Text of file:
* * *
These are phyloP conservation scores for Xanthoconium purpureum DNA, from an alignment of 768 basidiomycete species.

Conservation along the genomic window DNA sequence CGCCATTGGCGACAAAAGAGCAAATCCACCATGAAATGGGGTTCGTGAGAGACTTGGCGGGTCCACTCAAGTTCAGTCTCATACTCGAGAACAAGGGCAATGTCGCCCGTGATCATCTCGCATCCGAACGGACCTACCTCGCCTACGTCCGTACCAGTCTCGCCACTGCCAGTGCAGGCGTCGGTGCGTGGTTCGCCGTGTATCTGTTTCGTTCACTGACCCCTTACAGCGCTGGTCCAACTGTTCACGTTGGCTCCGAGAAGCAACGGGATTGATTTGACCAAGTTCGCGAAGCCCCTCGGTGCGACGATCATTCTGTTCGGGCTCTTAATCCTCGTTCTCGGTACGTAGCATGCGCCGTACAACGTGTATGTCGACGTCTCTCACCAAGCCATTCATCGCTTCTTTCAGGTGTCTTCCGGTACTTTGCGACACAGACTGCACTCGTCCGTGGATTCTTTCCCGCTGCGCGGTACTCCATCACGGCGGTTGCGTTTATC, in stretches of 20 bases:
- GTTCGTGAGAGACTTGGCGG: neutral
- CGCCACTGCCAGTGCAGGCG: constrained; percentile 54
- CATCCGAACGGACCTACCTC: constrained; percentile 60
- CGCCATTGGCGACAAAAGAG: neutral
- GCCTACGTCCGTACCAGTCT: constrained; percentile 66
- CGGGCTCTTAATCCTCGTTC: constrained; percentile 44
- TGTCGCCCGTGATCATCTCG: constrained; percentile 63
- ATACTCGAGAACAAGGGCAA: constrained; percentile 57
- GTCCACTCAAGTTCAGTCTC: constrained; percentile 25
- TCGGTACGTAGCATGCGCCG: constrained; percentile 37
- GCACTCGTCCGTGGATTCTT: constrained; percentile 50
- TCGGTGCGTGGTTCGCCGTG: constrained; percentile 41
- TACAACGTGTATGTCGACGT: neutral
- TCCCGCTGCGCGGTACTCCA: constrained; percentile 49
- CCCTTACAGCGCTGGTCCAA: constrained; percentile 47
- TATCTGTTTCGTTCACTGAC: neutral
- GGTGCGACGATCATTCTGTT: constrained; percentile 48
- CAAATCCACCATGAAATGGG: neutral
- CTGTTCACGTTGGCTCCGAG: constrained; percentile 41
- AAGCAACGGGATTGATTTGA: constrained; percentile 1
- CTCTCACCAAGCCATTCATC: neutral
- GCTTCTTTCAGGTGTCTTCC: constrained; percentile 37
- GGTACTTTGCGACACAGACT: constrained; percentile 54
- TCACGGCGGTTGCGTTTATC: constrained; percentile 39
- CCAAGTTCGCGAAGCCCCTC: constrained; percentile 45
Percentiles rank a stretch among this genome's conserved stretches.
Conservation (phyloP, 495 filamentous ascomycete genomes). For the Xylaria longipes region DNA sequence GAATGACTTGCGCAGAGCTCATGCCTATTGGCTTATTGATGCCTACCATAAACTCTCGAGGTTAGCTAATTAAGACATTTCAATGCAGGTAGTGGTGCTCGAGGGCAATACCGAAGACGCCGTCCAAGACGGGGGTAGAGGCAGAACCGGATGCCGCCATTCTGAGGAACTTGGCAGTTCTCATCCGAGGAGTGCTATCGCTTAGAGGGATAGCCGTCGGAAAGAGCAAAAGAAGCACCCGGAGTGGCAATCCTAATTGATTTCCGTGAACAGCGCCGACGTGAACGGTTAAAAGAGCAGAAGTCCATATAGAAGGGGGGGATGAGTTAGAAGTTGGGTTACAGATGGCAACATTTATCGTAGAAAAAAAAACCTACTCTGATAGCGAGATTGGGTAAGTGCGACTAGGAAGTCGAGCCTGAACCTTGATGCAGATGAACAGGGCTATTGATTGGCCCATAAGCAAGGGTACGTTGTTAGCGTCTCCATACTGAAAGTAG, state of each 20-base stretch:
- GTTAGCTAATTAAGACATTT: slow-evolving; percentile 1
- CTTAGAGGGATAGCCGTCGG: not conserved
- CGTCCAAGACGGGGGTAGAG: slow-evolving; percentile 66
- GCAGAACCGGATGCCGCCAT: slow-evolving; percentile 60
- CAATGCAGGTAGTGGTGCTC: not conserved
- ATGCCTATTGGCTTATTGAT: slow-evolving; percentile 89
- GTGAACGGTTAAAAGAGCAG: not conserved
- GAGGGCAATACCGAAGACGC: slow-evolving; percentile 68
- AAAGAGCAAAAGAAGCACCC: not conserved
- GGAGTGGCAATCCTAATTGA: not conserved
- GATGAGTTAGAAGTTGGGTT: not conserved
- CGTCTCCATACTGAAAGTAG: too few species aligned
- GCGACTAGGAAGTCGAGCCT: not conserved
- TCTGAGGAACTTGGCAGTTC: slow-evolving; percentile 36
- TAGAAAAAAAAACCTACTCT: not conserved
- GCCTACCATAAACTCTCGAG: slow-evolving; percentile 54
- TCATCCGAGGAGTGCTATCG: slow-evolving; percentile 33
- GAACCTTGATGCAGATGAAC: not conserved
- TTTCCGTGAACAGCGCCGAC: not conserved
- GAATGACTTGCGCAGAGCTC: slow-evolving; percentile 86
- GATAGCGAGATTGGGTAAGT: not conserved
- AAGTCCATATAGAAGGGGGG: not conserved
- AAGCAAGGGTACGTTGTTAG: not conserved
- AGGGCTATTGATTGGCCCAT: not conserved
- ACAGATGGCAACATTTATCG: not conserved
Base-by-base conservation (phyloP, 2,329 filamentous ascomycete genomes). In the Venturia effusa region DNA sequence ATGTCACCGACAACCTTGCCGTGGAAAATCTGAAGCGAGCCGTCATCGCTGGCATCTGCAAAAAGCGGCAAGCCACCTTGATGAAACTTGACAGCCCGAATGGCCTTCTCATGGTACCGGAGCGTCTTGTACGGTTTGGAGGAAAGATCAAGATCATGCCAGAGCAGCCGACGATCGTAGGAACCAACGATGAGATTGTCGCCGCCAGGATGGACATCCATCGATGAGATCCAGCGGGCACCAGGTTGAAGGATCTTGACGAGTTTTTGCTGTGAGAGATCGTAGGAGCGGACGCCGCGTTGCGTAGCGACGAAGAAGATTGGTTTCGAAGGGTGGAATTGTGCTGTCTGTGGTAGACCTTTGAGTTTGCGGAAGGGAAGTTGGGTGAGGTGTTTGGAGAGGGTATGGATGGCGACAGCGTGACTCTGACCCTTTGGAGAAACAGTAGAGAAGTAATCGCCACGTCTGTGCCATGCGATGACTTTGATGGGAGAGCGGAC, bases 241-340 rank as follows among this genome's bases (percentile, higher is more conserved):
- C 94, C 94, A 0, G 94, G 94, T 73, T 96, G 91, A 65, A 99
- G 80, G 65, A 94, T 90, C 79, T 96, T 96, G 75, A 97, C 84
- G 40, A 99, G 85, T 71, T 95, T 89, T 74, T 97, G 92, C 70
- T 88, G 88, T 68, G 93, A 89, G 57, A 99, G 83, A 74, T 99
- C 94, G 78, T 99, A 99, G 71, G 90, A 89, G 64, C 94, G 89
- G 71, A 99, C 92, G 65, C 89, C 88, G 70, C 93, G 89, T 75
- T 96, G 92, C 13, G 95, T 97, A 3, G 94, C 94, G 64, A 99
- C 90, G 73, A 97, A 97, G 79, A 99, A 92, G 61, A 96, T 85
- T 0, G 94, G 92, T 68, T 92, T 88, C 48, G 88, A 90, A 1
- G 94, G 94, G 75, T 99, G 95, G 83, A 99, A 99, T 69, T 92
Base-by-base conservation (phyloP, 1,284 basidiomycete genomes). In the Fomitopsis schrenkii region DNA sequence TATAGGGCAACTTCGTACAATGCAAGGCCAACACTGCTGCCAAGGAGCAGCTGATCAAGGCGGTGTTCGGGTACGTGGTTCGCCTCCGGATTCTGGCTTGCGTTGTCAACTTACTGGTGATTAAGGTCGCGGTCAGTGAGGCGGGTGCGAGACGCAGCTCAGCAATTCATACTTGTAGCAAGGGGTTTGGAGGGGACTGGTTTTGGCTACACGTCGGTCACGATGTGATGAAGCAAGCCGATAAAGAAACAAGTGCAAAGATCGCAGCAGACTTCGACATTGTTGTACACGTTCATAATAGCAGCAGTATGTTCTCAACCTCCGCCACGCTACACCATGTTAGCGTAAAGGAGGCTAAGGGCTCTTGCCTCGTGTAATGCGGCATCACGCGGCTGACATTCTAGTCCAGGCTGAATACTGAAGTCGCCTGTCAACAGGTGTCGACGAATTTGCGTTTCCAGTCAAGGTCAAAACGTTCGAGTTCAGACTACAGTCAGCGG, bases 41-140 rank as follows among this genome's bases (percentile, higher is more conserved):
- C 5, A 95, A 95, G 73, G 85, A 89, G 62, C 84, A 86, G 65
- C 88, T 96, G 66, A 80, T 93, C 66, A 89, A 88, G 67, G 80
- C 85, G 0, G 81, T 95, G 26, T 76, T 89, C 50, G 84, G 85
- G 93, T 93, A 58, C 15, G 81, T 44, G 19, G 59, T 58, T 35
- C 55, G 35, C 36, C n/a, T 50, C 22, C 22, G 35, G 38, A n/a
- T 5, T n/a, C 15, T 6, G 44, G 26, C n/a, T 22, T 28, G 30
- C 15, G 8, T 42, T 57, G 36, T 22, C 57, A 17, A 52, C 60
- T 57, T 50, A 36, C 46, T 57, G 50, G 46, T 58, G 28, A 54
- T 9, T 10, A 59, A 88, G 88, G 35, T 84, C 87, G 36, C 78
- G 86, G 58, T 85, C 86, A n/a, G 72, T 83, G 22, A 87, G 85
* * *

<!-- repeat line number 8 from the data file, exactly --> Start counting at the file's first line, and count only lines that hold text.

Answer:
- CGGGCTCTTAATCCTCGTTC: constrained; percentile 44